While gridlock and division in Washington make it difficult for either party or ideology to set the policy agenda, single-party government prevails in three-quarters of the states. In 23 states Republicans control the governorship and both houses of the legislature, and in 13 states Democrats enjoy one-party control. Comparing economic growth, education, health care, quality of life and environment, and the strength of civil society, do red or blue states win out?
Presented in partnership with The Philanthropy Roundtable for their 2013 Annual Meeting in Rancho Palos Verdes, CA.
Joseph "Gray" Davis was overwhelmingly elected the 37th governor of California in 1998, winning 58% of the vote. As Governor, he made education a top priority, signing legislation to strengthen California's K-12 system by establishing the Academic Performance Index to increase accountability in schools, and expanding access to higher education with a record number of scholarships and college loans. These reforms improved student achievement scores for six consecutive years.
Davis was also proud to fund and establish Institutes of Science and Innovation in partnership with the University of California and leading private industry; these Institutes are appropriately named after the Governor. Today, Davis is Of Counsel at Loeb & Loeb, LLP, a member of the bi-partisan Think Long Committee, a senior fellow at the UCLA School of Public Affairs, and Honorary Co-Chair of the Southern California Leadership Council. He has also served as lieutenant governor, state controller, and state assemblyman. He began his public service as a captain in the U.S. Army, earning the Bronze Star for meritorious service in Vietnam.
John Donvan is the moderator for "Intelligence Squared U.S." He is an author and correspondent for ABC News. He has hosted "Nightline," "World News," "Good Morning America," and NPR’s “Talk of the Nation,” in addition to producing “My Generation” for PBS. He has also served as ABC’s Chief White House correspondent and held postings in London, Jerusalem, Moscow and Amman. Recognized by the National Magazine Awards for his 2011 Atlantic profile piece “Autism’s First Child,” he is currently writing a book on the history of autism to be published by Crown in 2013.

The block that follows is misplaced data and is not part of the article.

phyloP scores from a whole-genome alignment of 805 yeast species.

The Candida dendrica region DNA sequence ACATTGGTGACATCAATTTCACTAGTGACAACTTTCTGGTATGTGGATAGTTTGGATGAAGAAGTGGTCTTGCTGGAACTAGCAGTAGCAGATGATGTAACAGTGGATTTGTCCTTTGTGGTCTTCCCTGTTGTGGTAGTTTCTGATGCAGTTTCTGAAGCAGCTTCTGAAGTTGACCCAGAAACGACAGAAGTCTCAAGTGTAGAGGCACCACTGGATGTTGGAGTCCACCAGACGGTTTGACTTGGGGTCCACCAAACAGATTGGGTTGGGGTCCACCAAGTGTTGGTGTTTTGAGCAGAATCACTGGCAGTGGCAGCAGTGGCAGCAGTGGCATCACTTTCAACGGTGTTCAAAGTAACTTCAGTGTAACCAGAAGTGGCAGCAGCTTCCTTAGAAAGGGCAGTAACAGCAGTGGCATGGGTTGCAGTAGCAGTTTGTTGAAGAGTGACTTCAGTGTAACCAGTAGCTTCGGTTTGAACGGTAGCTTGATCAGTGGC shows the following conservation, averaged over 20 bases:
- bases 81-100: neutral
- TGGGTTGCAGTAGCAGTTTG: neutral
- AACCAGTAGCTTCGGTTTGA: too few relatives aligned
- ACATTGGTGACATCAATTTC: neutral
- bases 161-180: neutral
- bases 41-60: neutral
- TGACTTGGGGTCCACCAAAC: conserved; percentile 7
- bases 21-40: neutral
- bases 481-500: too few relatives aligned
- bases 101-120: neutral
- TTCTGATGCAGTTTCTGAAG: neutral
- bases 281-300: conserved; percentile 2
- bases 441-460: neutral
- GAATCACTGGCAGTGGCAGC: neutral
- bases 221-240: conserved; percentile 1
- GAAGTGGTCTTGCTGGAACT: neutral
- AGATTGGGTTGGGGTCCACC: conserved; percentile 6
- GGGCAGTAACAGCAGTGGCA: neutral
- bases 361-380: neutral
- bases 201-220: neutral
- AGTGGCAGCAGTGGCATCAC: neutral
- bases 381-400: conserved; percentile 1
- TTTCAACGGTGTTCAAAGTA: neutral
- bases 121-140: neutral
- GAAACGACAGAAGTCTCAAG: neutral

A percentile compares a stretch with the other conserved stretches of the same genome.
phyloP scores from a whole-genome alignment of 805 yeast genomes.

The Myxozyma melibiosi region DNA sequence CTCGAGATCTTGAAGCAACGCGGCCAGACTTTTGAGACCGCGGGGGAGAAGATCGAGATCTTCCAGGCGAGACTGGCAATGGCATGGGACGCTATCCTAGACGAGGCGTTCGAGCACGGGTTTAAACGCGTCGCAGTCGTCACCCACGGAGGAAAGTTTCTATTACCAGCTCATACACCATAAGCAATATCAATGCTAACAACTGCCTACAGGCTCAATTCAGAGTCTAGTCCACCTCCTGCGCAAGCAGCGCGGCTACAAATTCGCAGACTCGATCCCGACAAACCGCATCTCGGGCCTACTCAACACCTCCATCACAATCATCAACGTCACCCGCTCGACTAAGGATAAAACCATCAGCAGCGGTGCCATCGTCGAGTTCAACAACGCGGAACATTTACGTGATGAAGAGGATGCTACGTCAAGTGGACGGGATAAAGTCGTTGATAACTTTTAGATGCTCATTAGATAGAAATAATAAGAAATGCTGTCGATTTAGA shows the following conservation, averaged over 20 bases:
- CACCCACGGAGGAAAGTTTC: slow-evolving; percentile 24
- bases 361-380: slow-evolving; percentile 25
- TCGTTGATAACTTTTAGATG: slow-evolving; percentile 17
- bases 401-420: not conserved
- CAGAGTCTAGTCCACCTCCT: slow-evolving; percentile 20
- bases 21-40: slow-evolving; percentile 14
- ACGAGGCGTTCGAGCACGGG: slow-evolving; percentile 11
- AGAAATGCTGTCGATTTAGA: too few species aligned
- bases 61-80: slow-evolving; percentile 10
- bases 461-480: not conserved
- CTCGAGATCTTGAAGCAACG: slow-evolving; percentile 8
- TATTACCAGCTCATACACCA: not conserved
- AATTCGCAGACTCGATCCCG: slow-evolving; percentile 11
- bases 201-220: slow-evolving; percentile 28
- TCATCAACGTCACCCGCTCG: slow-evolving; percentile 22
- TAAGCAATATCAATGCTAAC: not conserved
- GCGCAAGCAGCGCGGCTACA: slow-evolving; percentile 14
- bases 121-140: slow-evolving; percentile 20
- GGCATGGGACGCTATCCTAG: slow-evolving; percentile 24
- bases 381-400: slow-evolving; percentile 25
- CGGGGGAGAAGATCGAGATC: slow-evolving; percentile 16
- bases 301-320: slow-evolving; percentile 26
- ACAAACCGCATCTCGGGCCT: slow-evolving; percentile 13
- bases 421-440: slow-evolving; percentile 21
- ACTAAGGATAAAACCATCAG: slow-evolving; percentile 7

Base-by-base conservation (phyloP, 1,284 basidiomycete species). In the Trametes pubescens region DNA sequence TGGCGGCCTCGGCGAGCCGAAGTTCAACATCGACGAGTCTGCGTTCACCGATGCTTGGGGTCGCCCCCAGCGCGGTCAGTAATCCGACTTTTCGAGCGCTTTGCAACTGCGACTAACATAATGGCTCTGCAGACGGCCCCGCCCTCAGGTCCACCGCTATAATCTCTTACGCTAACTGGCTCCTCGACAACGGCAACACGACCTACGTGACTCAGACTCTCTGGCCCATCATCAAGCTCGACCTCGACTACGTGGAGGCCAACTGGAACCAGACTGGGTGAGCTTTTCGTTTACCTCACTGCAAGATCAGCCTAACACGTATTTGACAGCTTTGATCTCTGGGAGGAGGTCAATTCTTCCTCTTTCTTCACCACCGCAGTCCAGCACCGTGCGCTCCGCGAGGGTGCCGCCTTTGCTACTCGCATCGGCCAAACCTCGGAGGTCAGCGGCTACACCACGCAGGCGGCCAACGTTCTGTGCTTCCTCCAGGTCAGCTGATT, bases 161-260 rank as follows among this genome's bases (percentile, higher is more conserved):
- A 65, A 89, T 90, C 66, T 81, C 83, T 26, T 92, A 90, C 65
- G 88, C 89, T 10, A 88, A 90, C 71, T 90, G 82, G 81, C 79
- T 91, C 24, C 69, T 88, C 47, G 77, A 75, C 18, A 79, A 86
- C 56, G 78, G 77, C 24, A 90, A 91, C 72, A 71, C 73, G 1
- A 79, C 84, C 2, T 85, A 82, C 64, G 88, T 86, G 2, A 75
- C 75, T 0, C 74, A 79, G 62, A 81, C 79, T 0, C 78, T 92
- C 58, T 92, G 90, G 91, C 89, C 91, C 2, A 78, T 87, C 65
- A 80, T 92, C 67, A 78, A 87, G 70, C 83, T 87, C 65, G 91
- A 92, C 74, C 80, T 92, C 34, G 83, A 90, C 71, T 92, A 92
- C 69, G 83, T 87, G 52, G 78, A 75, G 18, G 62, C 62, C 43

Hugh Hewitt is an American radio talk show host, author and blogger. He comments on politics and society from a conservative and evangelical Christian viewpoint, and frequently expresses his opinions on Media bias in the United States.
Hewitt is also a law professor at Chapman University School of Law, and Executive Editor of Townhall.com.
Michael Lind is a co-founder of New America in Washington, D.C., where he is the policy director of its Economic Growth Program. Lind became New America’s first fellow in 1999, and he co-wrote its manifesto, The Radical Center (2001), with Ted Halstead. With Sherle Schwenninger, Lind co-founded the American Strategy Program, named after his book The American Way of Strategy (2006). A graduate of the University of Texas and Yale University, Lind has taught at Harvard University and Johns Hopkins University and has been an editor or staff writer for The New Yorker, Harper’s, The New Republic, and The National Interest. Lind is a columnist for Salon and writes frequently for The New York Times and The Financial Times. He is the author of numerous books of history, political journalism, fiction, poetry, and children’s literature. His most recent book is Land of Promise: An Economic History of the United States (2012).
Stephen Moore, who formerly wrote on the economy and public policy for The Wall Street Journal, is a Fox News contributor and the distinguished visiting fellow for the Project for Economic Growth at the Heritage Foundation. Moore, who also was a member of the Journal’s editorial board, returned to Heritage in January 2014, about 25 years after his tenure as the Grover M. Hermann Fellow in Budgetary Affairs. His current work focuses on advancing public policies that increase the rate of economic growth to help the U.S. retain its position as the global economic superpower. He also works on budget, fiscal, and monetary policy and showcases states that get fiscal houses in order. Moore calls his creation of the Club for Growth, which helps elect conservative members of Congress, the defining moment of his career. He next founded the Free Enterprise Fund, before joining The Wall Street Journal.
Michael Lind, founder of the New America Foundation, Stephen Moore of The Wall Street Journal, and former Governor Gray Davis discuss differing views on statistical education trends in red and blue states.